12 Some Disheartening Statistics (Don’t worry, they won’t last long.) The median self-published author made < $500 in 2011.* The median earnings on a book sold to an e-publisher are:** – Samhain: $1,700 on a book. – Ellora’s Cave: $2,300 – Entangled: $1150 – Cobblestone: $650 – Breathless Press: $100 – Siren: $1700 (Note: These are both self-reporting, volunteer surveys, where data was collected over a year ago. Statistics are skewed.) *Source: Taleist Survey of Self-Publishing in 2011, ** Source: Brenda Hiatt’s “Show Me the Money” Survey,

13 Some Heartening Statistics The median self-published earnings are < $500, but the average of self-published earnings are $10,000—because 10% of self- published authors make 75% of the earnings. The median per-book earnings from Samhain Publishing are reported as $1,700, but top earners have made as much as $400,000 on a single book. This talk is about how to get yourself in the top 10%. * Source: Taleist Survey, blog posts, forum posts, loop posts, from Elisabeth Naughton, Marie Force, Barbara Freethy, Hugh Howey, Tina Folsom, and others whose earnings I’m keeping confidential. ** Source: Someone who made $400K on a book from Samhain.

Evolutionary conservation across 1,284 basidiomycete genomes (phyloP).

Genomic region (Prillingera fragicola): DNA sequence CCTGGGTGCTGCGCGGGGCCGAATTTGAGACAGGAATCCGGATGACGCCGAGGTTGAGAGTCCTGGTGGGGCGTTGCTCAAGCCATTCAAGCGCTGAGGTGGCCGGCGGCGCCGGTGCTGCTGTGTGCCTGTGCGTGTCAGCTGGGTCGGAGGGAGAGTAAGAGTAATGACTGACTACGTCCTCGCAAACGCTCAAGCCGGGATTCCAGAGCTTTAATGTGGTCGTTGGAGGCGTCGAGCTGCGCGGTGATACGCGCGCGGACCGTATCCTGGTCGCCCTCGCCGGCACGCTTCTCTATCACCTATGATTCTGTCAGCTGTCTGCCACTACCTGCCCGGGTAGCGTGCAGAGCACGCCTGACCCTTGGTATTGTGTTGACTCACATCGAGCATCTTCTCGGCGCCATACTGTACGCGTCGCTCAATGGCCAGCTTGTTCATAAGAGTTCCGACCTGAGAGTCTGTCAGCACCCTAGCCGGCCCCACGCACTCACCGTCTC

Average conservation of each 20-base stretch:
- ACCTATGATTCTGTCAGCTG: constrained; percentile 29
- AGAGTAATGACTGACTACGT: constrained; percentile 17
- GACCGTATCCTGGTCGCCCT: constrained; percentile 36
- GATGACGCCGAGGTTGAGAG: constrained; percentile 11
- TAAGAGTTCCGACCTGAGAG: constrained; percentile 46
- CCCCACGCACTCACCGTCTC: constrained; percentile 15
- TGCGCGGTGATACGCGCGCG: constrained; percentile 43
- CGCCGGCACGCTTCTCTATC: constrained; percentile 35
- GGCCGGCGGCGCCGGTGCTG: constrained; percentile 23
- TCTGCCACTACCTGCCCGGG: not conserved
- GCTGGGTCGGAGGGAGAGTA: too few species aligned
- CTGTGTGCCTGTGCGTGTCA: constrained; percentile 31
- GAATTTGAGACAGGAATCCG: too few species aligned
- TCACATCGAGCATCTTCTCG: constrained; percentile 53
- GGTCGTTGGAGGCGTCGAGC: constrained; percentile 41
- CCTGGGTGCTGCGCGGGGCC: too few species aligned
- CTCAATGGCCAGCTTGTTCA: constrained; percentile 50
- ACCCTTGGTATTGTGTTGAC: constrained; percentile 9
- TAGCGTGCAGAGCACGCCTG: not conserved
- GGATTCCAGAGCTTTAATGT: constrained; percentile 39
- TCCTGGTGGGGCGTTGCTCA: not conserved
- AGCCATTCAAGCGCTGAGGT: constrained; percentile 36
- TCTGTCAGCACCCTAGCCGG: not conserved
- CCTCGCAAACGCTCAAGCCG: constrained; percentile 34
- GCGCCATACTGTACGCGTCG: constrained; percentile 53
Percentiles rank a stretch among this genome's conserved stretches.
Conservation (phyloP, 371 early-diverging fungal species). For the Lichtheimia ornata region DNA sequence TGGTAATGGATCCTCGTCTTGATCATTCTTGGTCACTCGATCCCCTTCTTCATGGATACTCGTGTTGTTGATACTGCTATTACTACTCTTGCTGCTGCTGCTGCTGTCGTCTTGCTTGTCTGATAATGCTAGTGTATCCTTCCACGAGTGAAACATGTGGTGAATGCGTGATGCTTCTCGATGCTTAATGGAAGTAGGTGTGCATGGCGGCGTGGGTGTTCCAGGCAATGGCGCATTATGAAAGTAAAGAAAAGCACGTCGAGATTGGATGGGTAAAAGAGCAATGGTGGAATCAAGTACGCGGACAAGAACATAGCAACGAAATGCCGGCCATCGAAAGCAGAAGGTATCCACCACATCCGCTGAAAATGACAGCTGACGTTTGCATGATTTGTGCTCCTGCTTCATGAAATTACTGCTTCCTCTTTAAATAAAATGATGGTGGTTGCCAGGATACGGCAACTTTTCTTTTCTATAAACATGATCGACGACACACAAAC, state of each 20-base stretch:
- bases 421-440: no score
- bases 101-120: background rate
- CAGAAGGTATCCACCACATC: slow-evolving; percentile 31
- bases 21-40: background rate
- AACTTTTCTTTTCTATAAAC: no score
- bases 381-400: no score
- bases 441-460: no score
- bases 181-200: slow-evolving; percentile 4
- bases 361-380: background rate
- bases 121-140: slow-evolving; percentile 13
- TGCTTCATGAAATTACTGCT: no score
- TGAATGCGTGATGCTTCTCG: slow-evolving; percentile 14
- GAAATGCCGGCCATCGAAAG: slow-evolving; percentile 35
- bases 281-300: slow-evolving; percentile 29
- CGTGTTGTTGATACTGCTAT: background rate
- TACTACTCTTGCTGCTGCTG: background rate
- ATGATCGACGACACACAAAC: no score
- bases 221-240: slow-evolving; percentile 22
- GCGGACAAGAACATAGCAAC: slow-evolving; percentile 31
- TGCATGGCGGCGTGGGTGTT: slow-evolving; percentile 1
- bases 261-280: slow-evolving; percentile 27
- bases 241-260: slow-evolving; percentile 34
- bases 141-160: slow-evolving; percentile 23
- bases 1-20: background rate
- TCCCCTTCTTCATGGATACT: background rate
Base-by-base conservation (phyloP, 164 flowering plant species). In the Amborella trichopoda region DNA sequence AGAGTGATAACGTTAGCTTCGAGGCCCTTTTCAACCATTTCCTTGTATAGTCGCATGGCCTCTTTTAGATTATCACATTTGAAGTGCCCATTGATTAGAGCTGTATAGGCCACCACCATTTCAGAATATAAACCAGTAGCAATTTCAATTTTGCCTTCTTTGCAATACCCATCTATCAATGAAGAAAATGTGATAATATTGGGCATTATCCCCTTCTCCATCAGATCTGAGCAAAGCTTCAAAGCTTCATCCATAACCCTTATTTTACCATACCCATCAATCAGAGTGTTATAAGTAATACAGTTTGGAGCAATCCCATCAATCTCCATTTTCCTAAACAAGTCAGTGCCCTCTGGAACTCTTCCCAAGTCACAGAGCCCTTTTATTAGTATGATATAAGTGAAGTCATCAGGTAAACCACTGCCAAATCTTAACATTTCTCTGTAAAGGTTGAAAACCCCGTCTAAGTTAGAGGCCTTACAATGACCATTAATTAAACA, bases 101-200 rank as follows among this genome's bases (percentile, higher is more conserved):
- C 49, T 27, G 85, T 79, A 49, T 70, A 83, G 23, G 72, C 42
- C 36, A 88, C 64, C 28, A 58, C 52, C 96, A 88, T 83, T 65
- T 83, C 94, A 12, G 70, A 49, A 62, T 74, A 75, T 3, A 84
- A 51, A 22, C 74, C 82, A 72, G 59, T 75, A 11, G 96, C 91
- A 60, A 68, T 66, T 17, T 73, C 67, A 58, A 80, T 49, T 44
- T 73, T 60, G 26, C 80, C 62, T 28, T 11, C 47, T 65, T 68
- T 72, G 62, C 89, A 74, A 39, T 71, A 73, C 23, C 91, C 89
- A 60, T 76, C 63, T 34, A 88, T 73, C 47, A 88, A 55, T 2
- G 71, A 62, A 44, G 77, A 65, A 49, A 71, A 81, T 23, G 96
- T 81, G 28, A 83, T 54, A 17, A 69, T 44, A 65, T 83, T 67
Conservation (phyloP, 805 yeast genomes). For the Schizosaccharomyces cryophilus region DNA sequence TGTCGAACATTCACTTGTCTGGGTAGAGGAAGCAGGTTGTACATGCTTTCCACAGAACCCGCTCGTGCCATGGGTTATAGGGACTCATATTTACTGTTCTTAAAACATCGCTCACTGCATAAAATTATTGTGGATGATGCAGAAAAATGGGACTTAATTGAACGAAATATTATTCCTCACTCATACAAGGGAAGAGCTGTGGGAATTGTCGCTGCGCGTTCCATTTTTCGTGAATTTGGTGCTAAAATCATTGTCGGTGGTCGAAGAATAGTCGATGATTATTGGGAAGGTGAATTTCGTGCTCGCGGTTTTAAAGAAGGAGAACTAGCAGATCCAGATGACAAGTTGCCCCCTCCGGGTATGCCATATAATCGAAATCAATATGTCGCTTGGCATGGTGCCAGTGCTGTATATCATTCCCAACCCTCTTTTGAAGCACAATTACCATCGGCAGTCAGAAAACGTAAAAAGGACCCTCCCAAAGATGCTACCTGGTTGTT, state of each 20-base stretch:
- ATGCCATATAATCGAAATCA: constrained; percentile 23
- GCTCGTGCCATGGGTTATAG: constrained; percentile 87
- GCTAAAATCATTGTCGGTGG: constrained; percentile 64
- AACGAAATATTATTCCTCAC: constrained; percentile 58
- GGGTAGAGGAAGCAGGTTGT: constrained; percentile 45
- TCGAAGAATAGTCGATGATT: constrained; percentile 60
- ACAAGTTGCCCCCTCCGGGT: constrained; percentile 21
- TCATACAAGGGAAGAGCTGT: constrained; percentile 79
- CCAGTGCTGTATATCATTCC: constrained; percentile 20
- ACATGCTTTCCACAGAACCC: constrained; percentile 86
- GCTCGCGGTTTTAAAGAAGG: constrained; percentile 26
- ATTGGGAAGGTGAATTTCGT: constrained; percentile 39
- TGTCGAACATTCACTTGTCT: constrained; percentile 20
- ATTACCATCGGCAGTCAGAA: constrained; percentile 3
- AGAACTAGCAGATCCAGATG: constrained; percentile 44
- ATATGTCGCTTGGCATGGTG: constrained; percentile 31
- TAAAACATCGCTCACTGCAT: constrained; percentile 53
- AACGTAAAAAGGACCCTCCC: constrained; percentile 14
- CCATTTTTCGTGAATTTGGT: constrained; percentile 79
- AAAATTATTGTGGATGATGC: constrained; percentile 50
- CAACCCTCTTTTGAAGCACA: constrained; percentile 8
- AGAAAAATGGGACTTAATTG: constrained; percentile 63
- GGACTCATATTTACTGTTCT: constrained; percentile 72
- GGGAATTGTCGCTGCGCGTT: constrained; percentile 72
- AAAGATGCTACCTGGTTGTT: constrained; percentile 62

14 The actual distribution of authors

15 Why? The landscape of book sales are a complex system… …dominated at the bottom end by linear response… …and at the top end by nonlinear responses.

16 Linear Response



19 Nonlinear Response


21 Sales beget sales You need to sell copies of your books to appear on “also bought” lists. You need to sell even more copies of your books to appear on category rankings lists You need to sell lots and lots of copies to qualify for vendor merchandising (this is ‘aliens with a jetpack’) The more books you sell, the better you will do.